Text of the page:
The only way to spread genes for altruism, then, is to make sure that the recipients of the altruistic behavior also bear the genes. This could happen in two ways:
        1) The gene is already widespread in the population. But this isn’t the case here, since we’re trying to explain how altruism gets a foothold in a non-altruistic population in the first place.
        2) The altruistic organism has some way of determining which other organisms share the genes for altruism (so that the time and energy expended by the parent DO increase the fitness of the gene, just in other bodies). The simplest way to do this is probably to just care for children and maybe siblings, each of which is 50% related to the carer.

        If the altruistic organism isn’t choosy as described in (2), then the altruism genes cause it to expend time and energy caring for organisms that don’t share the altruism gene, which makes those genes “less fit” than genes for not being altruistic.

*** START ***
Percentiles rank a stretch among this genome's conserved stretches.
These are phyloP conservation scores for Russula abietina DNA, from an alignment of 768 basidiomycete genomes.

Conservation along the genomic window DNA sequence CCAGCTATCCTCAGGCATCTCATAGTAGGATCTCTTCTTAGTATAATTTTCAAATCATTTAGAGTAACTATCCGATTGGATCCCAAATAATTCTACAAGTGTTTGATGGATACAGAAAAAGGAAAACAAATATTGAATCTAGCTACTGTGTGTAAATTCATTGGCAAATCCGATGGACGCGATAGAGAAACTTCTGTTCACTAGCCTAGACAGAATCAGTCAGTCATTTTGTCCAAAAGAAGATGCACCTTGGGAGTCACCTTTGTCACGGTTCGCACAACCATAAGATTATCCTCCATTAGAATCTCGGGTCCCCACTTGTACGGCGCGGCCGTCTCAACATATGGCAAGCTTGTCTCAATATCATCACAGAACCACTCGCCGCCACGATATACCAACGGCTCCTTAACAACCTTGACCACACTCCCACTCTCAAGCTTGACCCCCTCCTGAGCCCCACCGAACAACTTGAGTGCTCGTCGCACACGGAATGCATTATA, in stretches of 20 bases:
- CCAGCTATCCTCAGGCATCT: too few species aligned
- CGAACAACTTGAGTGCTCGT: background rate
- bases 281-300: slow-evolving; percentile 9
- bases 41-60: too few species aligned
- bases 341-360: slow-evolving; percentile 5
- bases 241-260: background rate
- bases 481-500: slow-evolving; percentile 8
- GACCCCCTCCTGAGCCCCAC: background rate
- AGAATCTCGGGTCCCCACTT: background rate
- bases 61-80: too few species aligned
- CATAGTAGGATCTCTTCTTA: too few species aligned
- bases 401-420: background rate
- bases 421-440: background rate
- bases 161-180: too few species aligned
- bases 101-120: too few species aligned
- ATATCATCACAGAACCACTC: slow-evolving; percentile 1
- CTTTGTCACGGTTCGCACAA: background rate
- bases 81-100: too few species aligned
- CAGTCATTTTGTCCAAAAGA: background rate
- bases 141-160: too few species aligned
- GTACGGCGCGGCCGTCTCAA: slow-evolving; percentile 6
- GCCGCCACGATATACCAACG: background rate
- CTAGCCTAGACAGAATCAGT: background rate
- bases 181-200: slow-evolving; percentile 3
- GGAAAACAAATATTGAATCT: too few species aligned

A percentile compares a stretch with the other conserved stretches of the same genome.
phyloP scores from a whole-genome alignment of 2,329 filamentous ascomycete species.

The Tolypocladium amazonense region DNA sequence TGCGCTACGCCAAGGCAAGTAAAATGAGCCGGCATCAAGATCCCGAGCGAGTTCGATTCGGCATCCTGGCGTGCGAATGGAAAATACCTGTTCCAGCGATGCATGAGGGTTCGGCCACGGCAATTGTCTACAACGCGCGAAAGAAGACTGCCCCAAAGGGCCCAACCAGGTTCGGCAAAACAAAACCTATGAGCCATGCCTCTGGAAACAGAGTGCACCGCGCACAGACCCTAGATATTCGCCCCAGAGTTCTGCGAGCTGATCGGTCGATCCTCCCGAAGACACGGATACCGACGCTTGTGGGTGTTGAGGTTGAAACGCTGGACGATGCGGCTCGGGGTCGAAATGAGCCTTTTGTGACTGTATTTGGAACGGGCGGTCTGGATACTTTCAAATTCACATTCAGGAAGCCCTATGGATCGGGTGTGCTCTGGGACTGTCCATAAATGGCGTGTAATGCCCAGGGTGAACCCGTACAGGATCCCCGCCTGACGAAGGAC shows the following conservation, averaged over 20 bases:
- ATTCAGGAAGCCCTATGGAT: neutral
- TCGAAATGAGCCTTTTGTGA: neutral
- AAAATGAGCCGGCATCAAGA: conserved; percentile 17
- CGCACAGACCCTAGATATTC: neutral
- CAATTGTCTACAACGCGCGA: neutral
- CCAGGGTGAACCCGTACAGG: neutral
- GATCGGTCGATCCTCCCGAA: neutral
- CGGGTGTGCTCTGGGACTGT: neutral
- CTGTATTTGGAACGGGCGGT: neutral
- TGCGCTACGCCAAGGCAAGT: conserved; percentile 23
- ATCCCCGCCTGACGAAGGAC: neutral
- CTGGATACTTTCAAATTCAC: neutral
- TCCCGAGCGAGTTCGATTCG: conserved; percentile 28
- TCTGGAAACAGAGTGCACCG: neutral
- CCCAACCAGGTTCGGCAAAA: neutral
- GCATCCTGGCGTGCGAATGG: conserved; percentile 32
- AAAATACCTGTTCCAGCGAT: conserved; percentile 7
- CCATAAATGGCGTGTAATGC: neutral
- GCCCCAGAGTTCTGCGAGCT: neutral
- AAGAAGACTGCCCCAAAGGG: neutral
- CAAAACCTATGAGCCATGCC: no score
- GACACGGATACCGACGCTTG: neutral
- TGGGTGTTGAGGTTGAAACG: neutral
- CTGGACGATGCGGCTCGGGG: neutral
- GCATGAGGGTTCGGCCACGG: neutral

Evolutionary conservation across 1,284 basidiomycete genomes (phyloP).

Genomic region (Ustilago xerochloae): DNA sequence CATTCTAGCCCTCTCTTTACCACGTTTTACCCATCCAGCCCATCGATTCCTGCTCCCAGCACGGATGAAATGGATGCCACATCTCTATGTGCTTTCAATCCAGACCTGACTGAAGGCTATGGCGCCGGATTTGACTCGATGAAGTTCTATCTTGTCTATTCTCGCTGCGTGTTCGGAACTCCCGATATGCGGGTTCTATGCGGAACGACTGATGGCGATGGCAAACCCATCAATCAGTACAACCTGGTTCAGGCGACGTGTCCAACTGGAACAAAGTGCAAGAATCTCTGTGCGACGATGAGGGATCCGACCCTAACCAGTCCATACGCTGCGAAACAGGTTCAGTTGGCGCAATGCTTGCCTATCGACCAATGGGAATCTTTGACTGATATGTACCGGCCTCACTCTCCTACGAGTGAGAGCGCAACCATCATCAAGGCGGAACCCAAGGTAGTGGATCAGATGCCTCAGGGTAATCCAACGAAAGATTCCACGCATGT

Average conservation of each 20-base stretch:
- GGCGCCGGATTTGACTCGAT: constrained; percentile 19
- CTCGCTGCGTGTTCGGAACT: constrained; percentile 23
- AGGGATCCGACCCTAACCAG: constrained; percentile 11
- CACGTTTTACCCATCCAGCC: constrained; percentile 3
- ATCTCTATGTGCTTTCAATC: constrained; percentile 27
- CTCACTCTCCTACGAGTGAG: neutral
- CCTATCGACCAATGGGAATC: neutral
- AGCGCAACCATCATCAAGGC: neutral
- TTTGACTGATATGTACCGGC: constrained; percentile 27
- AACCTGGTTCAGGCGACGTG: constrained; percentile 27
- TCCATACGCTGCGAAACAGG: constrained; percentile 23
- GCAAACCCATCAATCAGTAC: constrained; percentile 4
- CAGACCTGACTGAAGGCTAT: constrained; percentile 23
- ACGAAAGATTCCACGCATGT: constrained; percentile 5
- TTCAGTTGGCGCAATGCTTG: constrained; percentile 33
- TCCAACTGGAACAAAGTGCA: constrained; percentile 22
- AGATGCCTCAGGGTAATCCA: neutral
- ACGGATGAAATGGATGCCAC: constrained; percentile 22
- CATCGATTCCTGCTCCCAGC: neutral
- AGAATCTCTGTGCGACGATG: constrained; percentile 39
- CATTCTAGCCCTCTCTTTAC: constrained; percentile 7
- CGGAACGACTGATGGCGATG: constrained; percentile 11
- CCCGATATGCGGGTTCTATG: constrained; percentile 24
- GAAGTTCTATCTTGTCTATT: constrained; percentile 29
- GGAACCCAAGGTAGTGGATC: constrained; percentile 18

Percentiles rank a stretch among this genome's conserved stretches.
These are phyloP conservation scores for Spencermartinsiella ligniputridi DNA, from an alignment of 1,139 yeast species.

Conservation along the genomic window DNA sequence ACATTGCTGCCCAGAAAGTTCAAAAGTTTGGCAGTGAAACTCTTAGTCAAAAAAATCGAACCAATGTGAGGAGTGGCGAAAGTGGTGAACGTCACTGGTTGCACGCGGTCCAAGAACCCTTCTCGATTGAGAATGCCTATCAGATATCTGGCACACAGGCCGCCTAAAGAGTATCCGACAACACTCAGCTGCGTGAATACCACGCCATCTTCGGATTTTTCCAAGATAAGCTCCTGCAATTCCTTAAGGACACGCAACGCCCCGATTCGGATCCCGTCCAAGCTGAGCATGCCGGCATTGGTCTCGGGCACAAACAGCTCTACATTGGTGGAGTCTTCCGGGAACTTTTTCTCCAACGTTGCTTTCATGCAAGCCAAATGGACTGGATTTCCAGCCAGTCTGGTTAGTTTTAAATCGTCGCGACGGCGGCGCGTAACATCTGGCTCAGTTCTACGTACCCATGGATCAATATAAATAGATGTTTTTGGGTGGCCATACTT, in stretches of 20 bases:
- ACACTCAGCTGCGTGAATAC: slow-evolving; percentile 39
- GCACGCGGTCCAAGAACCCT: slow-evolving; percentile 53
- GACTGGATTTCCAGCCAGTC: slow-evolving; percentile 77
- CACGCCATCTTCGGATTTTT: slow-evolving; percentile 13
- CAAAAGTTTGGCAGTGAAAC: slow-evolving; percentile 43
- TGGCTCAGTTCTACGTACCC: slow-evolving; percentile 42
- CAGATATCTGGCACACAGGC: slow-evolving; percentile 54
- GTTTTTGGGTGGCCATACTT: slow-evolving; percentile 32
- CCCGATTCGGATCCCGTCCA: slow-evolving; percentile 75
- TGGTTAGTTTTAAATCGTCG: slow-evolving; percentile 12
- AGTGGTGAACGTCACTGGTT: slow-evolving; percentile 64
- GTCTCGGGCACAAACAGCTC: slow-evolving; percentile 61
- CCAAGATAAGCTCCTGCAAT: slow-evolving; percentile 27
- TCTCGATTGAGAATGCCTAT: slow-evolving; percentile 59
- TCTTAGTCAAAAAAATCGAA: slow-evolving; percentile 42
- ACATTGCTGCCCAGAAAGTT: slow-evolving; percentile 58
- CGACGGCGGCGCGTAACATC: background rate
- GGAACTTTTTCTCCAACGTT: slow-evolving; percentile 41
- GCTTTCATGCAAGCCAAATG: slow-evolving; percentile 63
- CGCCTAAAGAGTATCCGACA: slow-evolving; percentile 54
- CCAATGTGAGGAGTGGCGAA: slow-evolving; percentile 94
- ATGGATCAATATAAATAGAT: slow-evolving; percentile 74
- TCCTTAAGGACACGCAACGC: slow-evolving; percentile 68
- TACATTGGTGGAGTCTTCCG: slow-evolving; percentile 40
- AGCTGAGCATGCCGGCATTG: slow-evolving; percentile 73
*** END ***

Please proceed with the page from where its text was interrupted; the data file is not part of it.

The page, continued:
So I can’t help but think you’re misinterpreting what I mean by “kin selection” somewhere; it’s not that the SOURCE of the genes is kin (which is obvious, the source of all your genes are always kin). It’s that the EFFECT of the genes is to behave altruistically towards other organisms that share those genes, and this is most likely going to occur in kin groups.

        And I never said anything about constructing another model, I’m just saying I don’t understand even in outline form how Wilson and Nowak’s model could work (without at least accidentally modeling kin selection).

        • cooperator